Neighborhoods and Development: New Approaches for a Changing America
|Date||04/03/19 12:30pm to 1:30pm|
|Presenter(s)||Rebecca M. B. White, Ph.D., MPH|
|Location||127 Moore Building|
In this presentation Dr. White will integrate both mainstream and cultural developmental perspectives to inform research on neighborhood and spatial influences on children, youth, and families. First, she will suggest that a comprehensive understanding of neighborhood and activity space influences on child development must be informed by research on ethnic and racial minority children’s development. Second, she’ll posit that cultural-developmental frameworks provide good tools for theorizing ethnic and racial minority children’s development, but limited tools for theorizing what is happening in ethnically and racially structured spaces. Third, she’ll suggest that mainstream neighborhood frameworks – like social disorganization and collective efficacy theories – provide good tools for theorizing setting-level social processes, but limited tools for theorizing ethnic and racial minority youth’s development. Dr. White will close by sharing some examples of the types of research that can begin to decompartmentalize mainstream from cultural developmental perspectives to inform a new generation of neighborhood effects and place-based scholarship, one that recognizes changing U.S. demographics.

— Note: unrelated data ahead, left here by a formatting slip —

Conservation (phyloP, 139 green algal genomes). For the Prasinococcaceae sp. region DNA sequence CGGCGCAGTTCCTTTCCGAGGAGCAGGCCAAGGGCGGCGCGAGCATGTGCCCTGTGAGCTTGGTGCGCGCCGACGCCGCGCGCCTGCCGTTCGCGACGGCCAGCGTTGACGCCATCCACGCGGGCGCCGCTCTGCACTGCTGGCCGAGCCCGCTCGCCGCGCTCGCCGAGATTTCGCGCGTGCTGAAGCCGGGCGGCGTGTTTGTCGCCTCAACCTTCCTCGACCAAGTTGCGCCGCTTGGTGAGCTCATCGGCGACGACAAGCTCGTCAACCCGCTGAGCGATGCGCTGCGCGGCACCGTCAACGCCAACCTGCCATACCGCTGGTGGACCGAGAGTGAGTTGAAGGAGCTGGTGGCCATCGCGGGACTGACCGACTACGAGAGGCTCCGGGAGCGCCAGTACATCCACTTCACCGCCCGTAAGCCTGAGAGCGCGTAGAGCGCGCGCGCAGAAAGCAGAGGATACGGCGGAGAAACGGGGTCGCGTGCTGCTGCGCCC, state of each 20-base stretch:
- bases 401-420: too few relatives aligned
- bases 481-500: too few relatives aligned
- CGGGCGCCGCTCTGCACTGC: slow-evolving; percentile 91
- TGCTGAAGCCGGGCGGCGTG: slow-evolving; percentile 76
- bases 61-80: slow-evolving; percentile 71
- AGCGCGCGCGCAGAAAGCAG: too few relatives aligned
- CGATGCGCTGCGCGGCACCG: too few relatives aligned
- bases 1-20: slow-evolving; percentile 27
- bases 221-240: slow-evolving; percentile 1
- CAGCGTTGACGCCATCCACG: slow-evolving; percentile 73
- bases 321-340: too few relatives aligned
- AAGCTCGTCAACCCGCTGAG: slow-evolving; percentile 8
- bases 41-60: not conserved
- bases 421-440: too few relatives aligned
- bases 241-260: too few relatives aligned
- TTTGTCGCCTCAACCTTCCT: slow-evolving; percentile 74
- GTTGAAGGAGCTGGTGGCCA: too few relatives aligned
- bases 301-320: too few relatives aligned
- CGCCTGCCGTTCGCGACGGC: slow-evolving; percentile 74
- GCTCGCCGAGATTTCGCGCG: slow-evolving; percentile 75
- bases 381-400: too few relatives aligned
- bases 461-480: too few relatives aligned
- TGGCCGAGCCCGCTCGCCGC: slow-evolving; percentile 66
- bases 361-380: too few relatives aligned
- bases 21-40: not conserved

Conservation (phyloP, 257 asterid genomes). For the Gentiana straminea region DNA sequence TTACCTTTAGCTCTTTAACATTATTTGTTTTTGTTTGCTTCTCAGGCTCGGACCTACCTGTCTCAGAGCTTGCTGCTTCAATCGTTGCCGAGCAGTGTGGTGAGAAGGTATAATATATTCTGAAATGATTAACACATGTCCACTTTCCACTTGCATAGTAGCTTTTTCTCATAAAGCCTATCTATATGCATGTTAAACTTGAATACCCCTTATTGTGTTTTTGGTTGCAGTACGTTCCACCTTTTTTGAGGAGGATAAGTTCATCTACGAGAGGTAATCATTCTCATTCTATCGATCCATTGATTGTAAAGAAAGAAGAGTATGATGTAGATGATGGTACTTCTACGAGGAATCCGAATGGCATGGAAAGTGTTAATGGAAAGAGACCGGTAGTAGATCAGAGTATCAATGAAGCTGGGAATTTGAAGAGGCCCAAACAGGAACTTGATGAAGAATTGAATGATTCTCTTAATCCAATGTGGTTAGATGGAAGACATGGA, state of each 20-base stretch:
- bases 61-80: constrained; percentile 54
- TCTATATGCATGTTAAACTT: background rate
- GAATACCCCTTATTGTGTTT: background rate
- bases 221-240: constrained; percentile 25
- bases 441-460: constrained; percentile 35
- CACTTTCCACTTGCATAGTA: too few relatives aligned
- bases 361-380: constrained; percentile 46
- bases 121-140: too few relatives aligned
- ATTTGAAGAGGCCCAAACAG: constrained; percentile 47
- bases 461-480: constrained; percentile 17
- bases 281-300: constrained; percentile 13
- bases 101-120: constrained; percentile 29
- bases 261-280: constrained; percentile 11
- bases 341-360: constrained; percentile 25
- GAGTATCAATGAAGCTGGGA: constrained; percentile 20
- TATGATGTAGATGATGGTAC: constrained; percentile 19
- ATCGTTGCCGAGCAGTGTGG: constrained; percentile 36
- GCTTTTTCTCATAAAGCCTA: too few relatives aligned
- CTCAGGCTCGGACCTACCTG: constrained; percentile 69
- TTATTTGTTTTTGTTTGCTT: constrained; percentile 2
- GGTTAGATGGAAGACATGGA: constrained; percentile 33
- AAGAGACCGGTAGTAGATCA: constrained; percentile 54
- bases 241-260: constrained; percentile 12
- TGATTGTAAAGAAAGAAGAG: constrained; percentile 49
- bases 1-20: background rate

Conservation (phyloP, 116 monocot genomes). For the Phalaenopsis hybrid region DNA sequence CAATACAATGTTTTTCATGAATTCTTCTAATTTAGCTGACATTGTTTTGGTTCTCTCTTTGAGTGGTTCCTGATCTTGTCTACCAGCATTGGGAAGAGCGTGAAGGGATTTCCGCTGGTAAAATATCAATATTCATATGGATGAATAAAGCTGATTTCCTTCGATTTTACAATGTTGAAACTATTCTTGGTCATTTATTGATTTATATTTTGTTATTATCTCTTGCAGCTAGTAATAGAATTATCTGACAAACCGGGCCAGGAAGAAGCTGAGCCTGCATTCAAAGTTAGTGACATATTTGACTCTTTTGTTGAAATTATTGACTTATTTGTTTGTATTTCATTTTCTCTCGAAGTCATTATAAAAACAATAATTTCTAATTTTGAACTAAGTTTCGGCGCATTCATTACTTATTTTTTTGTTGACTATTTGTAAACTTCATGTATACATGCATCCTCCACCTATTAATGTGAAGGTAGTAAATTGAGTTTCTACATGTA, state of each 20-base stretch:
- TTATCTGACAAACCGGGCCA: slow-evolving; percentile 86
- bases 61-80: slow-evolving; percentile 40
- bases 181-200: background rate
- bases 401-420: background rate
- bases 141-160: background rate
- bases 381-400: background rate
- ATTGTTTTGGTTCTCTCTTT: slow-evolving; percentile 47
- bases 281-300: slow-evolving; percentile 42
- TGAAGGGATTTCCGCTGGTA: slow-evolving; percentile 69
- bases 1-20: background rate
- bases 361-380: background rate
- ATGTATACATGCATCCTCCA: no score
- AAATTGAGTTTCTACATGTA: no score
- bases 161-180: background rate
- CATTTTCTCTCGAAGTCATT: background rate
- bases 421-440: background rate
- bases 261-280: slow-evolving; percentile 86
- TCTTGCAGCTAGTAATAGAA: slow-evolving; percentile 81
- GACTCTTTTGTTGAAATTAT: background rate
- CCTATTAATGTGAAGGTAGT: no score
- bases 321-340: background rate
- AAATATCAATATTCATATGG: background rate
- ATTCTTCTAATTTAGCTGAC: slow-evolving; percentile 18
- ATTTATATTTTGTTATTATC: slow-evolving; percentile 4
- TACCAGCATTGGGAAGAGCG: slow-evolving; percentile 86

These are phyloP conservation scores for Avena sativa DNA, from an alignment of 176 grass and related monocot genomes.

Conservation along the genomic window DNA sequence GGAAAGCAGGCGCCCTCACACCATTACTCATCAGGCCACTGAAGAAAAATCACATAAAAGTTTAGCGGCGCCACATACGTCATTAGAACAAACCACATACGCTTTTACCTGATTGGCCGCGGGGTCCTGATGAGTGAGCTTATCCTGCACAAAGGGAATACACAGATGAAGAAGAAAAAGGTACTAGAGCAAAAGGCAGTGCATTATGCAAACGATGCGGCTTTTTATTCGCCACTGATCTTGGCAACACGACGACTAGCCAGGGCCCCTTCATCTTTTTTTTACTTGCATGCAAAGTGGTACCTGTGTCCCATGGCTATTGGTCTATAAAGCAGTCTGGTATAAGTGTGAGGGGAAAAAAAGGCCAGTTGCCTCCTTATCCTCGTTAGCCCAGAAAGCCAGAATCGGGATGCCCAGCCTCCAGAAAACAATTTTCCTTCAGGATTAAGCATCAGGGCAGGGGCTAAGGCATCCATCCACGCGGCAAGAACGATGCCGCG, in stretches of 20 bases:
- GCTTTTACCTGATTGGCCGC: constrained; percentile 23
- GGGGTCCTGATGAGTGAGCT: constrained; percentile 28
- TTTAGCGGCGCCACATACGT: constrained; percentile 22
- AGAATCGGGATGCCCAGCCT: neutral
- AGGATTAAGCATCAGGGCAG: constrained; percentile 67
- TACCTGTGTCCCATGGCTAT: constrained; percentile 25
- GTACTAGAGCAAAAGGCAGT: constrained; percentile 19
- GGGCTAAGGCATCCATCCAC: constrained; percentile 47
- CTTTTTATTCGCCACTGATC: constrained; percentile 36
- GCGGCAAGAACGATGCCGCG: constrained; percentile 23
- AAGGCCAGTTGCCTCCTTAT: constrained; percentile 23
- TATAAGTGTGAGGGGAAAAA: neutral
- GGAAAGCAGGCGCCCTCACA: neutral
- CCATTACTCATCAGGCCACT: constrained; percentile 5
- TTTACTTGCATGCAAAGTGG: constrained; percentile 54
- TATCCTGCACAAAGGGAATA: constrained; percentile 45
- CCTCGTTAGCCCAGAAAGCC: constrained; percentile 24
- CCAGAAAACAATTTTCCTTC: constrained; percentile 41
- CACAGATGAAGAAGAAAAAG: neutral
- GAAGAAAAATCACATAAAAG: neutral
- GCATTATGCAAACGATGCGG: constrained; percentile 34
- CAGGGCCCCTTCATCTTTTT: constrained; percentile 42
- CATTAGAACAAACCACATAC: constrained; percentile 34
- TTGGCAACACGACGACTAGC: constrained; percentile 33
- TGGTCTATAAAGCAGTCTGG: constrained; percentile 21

Presented by Penn State Developmental Psychology’s Professional Development Seminar in conjunction with the NSF funded workshop, Place-based Research to Understand Youth Development: Integrating Dynamic and Culturally-informed Models.